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We take our favorite people – Sacramentans – seriously, so when writing up a field trip to Sonoma, we couldn’t very well send you away willy-nilly. Naturally, we had to road-test the itinerary for you, so on an early summer Saturday, the City Scout crew & Co. hit the road to Scout out a new adventure for you and yours.

Because we’re either we’ll-cross-that-bridge-when-we-come-to-it people, or tell-me-everything-about-this-bridge-and-brace-yourself-for-my-twenty-questions people (or some combination therein), we’ve returned from our journey with some highlights and insider tips so you feel prepped and pepped for your day. Rev your engines, people; it’s day trip time.

So as not to overwhelm, we focused on three stops to highlight what this beautiful, and all-too-often-overlooked locale has to offer:

Stop #0: But first, coffee…and gas. Fuel up your think tank and gas tank, and get out of dodge. We chose The Mill at 1827 I Street chiefly because owners Nick and Ilah serve up killer coffee in a killer space, but also because if you’re carpooling, you can park your car on I all day on the weekends.IMG_0124Stop #1:

Scribe Winery, 2300 Napa Road, Sonoma

Drive time from midtown: 1 hour, 15 minutes

Why We Love It:

  • Because the tasting room is set so far back on the palm-tree-lined property, you can soak in the one-of-a-kind views from the hilltop tasting space.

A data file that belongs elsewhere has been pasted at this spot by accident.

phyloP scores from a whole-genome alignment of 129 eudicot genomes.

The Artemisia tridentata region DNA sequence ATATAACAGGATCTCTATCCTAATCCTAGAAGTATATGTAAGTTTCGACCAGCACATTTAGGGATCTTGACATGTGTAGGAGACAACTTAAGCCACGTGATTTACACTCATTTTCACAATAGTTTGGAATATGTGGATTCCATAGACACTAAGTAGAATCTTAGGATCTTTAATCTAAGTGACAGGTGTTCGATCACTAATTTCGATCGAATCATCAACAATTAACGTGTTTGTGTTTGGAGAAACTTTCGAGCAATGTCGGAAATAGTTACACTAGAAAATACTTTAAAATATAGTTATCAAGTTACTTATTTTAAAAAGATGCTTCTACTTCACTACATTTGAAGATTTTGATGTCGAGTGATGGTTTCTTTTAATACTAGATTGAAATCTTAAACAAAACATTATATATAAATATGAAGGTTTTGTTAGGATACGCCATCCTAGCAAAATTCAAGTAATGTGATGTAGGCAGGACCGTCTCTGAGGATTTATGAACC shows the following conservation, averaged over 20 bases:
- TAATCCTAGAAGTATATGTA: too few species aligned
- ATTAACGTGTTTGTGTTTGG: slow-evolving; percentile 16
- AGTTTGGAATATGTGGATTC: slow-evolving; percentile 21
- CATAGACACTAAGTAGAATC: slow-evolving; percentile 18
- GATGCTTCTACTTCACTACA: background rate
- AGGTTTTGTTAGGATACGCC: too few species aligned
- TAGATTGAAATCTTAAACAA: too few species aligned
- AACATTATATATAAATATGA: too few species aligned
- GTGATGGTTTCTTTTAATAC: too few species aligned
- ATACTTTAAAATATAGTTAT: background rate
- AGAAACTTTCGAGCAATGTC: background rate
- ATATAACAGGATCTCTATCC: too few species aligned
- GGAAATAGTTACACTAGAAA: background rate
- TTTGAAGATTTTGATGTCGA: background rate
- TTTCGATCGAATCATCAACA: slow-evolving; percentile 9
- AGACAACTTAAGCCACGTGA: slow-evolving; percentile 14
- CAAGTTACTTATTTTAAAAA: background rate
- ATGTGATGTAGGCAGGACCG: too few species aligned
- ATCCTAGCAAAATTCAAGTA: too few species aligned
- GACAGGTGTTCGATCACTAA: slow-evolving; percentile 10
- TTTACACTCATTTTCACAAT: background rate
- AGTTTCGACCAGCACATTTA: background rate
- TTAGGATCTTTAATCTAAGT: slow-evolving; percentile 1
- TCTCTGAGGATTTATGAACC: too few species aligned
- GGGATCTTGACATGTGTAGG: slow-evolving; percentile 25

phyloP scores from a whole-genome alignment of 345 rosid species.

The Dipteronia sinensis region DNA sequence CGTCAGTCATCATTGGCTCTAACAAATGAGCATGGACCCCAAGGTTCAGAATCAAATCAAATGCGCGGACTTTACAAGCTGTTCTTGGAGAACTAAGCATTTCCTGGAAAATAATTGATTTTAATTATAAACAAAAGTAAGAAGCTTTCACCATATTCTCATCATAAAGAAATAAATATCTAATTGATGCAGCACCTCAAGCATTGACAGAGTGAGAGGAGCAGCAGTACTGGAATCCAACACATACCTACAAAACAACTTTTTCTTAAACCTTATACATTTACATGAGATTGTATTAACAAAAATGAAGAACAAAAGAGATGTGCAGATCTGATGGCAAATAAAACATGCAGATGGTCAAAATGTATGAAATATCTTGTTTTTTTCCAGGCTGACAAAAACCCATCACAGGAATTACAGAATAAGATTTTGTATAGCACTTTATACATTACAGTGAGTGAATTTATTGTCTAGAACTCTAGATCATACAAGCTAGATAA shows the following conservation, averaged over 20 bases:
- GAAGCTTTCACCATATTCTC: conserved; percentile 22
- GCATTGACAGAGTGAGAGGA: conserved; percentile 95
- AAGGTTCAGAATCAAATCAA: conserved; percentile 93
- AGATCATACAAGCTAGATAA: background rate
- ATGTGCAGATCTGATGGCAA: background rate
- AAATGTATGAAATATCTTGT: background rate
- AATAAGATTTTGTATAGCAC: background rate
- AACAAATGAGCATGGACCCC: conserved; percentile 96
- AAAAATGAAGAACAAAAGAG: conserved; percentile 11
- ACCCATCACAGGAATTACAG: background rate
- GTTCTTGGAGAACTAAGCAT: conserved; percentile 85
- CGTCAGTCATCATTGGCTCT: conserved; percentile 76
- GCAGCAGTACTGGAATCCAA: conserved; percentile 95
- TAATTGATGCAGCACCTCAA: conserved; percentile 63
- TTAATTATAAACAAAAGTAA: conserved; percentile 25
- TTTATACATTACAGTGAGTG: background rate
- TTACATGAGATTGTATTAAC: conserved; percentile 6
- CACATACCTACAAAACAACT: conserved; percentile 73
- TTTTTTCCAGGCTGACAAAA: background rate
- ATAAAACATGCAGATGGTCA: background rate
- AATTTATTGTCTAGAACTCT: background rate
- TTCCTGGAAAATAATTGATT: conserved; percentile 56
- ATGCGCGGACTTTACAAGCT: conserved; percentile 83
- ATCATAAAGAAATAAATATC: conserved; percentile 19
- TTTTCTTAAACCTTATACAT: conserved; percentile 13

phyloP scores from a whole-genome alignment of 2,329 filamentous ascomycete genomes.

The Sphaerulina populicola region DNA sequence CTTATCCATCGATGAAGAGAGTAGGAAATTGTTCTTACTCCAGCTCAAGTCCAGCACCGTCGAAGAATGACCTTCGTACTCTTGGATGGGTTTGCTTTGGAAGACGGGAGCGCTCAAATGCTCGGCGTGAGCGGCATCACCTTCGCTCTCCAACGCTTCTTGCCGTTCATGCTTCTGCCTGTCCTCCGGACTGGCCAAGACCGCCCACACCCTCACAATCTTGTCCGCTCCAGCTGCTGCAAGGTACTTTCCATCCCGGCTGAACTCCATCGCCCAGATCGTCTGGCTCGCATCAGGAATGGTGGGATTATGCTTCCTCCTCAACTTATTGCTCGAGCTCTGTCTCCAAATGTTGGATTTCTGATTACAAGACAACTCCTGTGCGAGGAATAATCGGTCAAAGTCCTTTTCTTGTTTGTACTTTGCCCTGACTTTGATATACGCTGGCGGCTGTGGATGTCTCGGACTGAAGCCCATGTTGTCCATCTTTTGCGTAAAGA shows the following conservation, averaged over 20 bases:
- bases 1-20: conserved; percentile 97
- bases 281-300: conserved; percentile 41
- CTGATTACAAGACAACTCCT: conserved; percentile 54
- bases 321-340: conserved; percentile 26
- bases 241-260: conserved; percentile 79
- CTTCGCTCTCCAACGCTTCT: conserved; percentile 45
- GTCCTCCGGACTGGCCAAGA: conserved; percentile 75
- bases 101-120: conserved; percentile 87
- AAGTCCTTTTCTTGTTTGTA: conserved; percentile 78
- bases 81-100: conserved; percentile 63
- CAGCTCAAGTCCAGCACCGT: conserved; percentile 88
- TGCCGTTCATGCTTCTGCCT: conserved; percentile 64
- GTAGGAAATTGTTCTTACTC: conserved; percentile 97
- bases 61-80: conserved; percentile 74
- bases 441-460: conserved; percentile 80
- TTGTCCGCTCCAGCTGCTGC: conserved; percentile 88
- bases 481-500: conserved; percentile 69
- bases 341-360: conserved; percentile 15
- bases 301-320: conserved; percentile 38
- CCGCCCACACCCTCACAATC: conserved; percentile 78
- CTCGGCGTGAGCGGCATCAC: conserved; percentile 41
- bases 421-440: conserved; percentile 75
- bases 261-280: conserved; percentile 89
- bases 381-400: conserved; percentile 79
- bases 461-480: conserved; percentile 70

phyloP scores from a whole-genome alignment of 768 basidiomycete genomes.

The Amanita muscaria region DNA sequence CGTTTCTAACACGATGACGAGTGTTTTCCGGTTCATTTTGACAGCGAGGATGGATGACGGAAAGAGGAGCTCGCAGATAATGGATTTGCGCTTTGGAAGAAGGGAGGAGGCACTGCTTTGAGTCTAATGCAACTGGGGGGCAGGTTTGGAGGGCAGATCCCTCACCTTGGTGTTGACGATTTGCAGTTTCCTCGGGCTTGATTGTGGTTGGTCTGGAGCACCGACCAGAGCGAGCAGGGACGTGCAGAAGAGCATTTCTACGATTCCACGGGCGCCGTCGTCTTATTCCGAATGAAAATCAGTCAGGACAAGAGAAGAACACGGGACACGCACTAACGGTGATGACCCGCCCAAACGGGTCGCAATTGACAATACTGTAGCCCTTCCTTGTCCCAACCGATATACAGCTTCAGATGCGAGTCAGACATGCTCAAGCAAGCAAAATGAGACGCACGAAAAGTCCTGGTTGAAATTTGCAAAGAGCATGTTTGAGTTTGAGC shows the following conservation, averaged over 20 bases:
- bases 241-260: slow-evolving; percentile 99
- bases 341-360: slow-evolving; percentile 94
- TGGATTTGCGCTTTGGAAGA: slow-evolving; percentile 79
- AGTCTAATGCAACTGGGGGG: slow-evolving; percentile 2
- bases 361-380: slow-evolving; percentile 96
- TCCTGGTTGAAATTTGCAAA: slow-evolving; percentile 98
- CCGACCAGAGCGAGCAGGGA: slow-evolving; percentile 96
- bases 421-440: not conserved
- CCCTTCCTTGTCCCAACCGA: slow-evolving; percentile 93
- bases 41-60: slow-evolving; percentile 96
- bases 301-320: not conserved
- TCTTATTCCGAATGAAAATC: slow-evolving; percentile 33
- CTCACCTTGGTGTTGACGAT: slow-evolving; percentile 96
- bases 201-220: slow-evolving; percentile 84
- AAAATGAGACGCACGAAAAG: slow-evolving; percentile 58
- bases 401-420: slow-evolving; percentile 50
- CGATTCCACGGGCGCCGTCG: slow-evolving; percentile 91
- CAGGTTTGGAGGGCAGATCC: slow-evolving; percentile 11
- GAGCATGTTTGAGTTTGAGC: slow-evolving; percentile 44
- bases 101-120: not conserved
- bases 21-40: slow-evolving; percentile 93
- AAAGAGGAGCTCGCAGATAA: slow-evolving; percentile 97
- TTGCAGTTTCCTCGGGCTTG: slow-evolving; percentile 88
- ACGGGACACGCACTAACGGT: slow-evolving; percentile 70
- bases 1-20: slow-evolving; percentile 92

• Scribe uses both familiar and unique varieties to create balanced, food-friendly wines that evoke a sense of place, all in the style of The New California Wine.
  • Home-grown produce graces the tasting plates.
  • Owners Adam and Andrew Mariani hail from the Mariani Nut family, which translates to family history in every almond bite.
  • Grabbing a seat on the swing hanging from a large oak tree means you can feel the breeze whirring past as you soar over the vines below.
  • You can walk around the grounds a bit to check out the vegetable garden, and see the historic hacienda – which served as a hub during Prohibition – in the process of being renovated.

‘Noma Know-how:

  • No outside food. This is actually a good rule because the Scribe kitchen creates beautiful trays of artisanal cheese, crackers and produce – much of which is grown on the property or comes from nearby friends.
  • You can join SVS, Scribe Viticultural Society, which you can read about here. Some highlights:
    • You get to go to the allocation pick-up party four times a year (in February, May, August, and November) where Scribe brings in a local chef and throws one heck of a party.
    • You get discounted bottle pricing.
    • A choice of the four-, six-, or twelve-bottle plan allows you to opt in at the level that best fits your spending and imbibing habits.
    • You can call to make a bottle-and-blanket reservation to enjoy your wine while sitting on the grassy knoll.
    • You can make a reservation for a complimentary tasting for you and five friends.
    • You get to drink Scribe wines, period.
  • If you’re a member of SVS, you can taste for free (with an appointment). If you’re not (yet) a member, you need to make an appointment (via email or phone at (707) 939-1858). If the idea that you have an appointment seems off-putting, it’s silver lining time: 1) it will take you less than five minutes to make the reservation 2) most importantly, because Scribe operates on a by-appointment-only basis, you avoid that cattle-call, elbow-people-to-get-to-the-counter feel that limo-infested wineries tend to have.